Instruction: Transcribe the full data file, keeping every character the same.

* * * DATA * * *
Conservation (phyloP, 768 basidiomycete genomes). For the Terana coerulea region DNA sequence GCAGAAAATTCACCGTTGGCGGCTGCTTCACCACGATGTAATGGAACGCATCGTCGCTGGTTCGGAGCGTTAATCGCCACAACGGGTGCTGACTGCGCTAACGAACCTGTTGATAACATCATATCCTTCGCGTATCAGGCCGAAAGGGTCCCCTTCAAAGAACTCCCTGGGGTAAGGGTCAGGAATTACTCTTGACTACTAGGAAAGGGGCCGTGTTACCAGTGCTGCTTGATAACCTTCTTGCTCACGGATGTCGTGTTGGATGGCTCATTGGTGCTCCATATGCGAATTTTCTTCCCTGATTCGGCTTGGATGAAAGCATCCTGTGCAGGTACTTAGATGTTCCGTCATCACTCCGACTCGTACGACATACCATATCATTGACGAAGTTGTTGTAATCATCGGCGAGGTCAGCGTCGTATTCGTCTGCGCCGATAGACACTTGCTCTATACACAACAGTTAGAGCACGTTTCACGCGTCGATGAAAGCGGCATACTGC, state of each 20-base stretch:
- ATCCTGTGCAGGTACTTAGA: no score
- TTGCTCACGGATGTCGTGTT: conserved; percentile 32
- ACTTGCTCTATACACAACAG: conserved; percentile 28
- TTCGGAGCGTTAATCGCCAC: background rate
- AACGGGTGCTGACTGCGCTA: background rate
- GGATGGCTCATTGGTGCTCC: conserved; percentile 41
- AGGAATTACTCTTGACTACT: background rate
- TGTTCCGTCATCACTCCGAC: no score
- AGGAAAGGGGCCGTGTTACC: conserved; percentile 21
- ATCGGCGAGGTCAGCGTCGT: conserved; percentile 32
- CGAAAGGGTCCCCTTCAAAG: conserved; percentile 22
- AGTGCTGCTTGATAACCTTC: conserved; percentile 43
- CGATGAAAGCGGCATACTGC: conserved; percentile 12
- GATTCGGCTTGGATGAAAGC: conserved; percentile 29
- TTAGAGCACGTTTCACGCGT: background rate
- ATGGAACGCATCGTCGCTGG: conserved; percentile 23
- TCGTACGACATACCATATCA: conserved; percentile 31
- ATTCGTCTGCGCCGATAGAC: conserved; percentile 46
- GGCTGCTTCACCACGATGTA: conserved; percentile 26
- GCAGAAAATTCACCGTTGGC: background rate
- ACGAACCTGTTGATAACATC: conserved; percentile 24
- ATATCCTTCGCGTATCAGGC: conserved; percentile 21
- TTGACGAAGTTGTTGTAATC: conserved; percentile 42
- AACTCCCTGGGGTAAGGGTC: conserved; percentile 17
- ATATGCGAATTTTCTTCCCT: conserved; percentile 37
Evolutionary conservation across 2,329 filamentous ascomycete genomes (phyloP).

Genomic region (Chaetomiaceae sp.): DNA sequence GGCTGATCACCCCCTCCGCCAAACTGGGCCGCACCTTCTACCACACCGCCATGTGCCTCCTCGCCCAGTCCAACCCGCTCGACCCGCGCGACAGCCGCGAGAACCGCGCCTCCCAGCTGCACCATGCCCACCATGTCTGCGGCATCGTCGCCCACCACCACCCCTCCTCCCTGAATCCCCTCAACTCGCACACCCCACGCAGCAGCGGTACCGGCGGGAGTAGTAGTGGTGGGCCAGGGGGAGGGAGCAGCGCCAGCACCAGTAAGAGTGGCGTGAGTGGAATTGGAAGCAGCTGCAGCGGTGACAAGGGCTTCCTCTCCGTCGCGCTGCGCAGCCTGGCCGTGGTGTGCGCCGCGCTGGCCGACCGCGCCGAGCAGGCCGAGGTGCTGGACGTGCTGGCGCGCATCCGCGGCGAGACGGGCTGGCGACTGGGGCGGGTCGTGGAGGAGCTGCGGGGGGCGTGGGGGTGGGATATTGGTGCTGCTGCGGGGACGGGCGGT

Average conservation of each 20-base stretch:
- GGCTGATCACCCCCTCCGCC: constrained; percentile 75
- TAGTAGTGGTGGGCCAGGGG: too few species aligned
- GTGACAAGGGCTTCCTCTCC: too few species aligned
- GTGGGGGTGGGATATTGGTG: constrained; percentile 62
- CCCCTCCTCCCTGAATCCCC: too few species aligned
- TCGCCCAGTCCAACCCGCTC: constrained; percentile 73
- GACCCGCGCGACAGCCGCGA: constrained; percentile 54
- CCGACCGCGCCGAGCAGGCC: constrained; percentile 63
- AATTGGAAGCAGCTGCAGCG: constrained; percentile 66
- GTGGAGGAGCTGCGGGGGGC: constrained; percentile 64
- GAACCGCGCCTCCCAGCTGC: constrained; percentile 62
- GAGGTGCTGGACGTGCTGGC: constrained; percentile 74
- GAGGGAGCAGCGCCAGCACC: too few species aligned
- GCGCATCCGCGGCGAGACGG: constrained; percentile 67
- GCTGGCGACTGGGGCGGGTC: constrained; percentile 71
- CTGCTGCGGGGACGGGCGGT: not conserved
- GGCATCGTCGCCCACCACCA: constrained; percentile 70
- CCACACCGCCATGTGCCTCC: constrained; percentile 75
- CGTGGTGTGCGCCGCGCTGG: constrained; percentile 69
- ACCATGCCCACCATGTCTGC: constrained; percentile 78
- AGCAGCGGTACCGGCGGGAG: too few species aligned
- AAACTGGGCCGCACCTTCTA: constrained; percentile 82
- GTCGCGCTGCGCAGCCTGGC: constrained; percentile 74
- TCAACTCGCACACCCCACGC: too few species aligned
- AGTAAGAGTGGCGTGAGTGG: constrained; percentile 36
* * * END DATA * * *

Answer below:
Conservation (phyloP, 768 basidiomycete genomes). For the Terana coerulea region DNA sequence GCAGAAAATTCACCGTTGGCGGCTGCTTCACCACGATGTAATGGAACGCATCGTCGCTGGTTCGGAGCGTTAATCGCCACAACGGGTGCTGACTGCGCTAACGAACCTGTTGATAACATCATATCCTTCGCGTATCAGGCCGAAAGGGTCCCCTTCAAAGAACTCCCTGGGGTAAGGGTCAGGAATTACTCTTGACTACTAGGAAAGGGGCCGTGTTACCAGTGCTGCTTGATAACCTTCTTGCTCACGGATGTCGTGTTGGATGGCTCATTGGTGCTCCATATGCGAATTTTCTTCCCTGATTCGGCTTGGATGAAAGCATCCTGTGCAGGTACTTAGATGTTCCGTCATCACTCCGACTCGTACGACATACCATATCATTGACGAAGTTGTTGTAATCATCGGCGAGGTCAGCGTCGTATTCGTCTGCGCCGATAGACACTTGCTCTATACACAACAGTTAGAGCACGTTTCACGCGTCGATGAAAGCGGCATACTGC, state of each 20-base stretch:
- ATCCTGTGCAGGTACTTAGA: no score
- TTGCTCACGGATGTCGTGTT: conserved; percentile 32
- ACTTGCTCTATACACAACAG: conserved; percentile 28
- TTCGGAGCGTTAATCGCCAC: background rate
- AACGGGTGCTGACTGCGCTA: background rate
- GGATGGCTCATTGGTGCTCC: conserved; percentile 41
- AGGAATTACTCTTGACTACT: background rate
- TGTTCCGTCATCACTCCGAC: no score
- AGGAAAGGGGCCGTGTTACC: conserved; percentile 21
- ATCGGCGAGGTCAGCGTCGT: conserved; percentile 32
- CGAAAGGGTCCCCTTCAAAG: conserved; percentile 22
- AGTGCTGCTTGATAACCTTC: conserved; percentile 43
- CGATGAAAGCGGCATACTGC: conserved; percentile 12
- GATTCGGCTTGGATGAAAGC: conserved; percentile 29
- TTAGAGCACGTTTCACGCGT: background rate
- ATGGAACGCATCGTCGCTGG: conserved; percentile 23
- TCGTACGACATACCATATCA: conserved; percentile 31
- ATTCGTCTGCGCCGATAGAC: conserved; percentile 46
- GGCTGCTTCACCACGATGTA: conserved; percentile 26
- GCAGAAAATTCACCGTTGGC: background rate
- ACGAACCTGTTGATAACATC: conserved; percentile 24
- ATATCCTTCGCGTATCAGGC: conserved; percentile 21
- TTGACGAAGTTGTTGTAATC: conserved; percentile 42
- AACTCCCTGGGGTAAGGGTC: conserved; percentile 17
- ATATGCGAATTTTCTTCCCT: conserved; percentile 37
Evolutionary conservation across 2,329 filamentous ascomycete genomes (phyloP).

Genomic region (Chaetomiaceae sp.): DNA sequence GGCTGATCACCCCCTCCGCCAAACTGGGCCGCACCTTCTACCACACCGCCATGTGCCTCCTCGCCCAGTCCAACCCGCTCGACCCGCGCGACAGCCGCGAGAACCGCGCCTCCCAGCTGCACCATGCCCACCATGTCTGCGGCATCGTCGCCCACCACCACCCCTCCTCCCTGAATCCCCTCAACTCGCACACCCCACGCAGCAGCGGTACCGGCGGGAGTAGTAGTGGTGGGCCAGGGGGAGGGAGCAGCGCCAGCACCAGTAAGAGTGGCGTGAGTGGAATTGGAAGCAGCTGCAGCGGTGACAAGGGCTTCCTCTCCGTCGCGCTGCGCAGCCTGGCCGTGGTGTGCGCCGCGCTGGCCGACCGCGCCGAGCAGGCCGAGGTGCTGGACGTGCTGGCGCGCATCCGCGGCGAGACGGGCTGGCGACTGGGGCGGGTCGTGGAGGAGCTGCGGGGGGCGTGGGGGTGGGATATTGGTGCTGCTGCGGGGACGGGCGGT

Average conservation of each 20-base stretch:
- GGCTGATCACCCCCTCCGCC: constrained; percentile 75
- TAGTAGTGGTGGGCCAGGGG: too few species aligned
- GTGACAAGGGCTTCCTCTCC: too few species aligned
- GTGGGGGTGGGATATTGGTG: constrained; percentile 62
- CCCCTCCTCCCTGAATCCCC: too few species aligned
- TCGCCCAGTCCAACCCGCTC: constrained; percentile 73
- GACCCGCGCGACAGCCGCGA: constrained; percentile 54
- CCGACCGCGCCGAGCAGGCC: constrained; percentile 63
- AATTGGAAGCAGCTGCAGCG: constrained; percentile 66
- GTGGAGGAGCTGCGGGGGGC: constrained; percentile 64
- GAACCGCGCCTCCCAGCTGC: constrained; percentile 62
- GAGGTGCTGGACGTGCTGGC: constrained; percentile 74
- GAGGGAGCAGCGCCAGCACC: too few species aligned
- GCGCATCCGCGGCGAGACGG: constrained; percentile 67
- GCTGGCGACTGGGGCGGGTC: constrained; percentile 71
- CTGCTGCGGGGACGGGCGGT: not conserved
- GGCATCGTCGCCCACCACCA: constrained; percentile 70
- CCACACCGCCATGTGCCTCC: constrained; percentile 75
- CGTGGTGTGCGCCGCGCTGG: constrained; percentile 69
- ACCATGCCCACCATGTCTGC: constrained; percentile 78
- AGCAGCGGTACCGGCGGGAG: too few species aligned
- AAACTGGGCCGCACCTTCTA: constrained; percentile 82
- GTCGCGCTGCGCAGCCTGGC: constrained; percentile 74
- TCAACTCGCACACCCCACGC: too few species aligned
- AGTAAGAGTGGCGTGAGTGG: constrained; percentile 36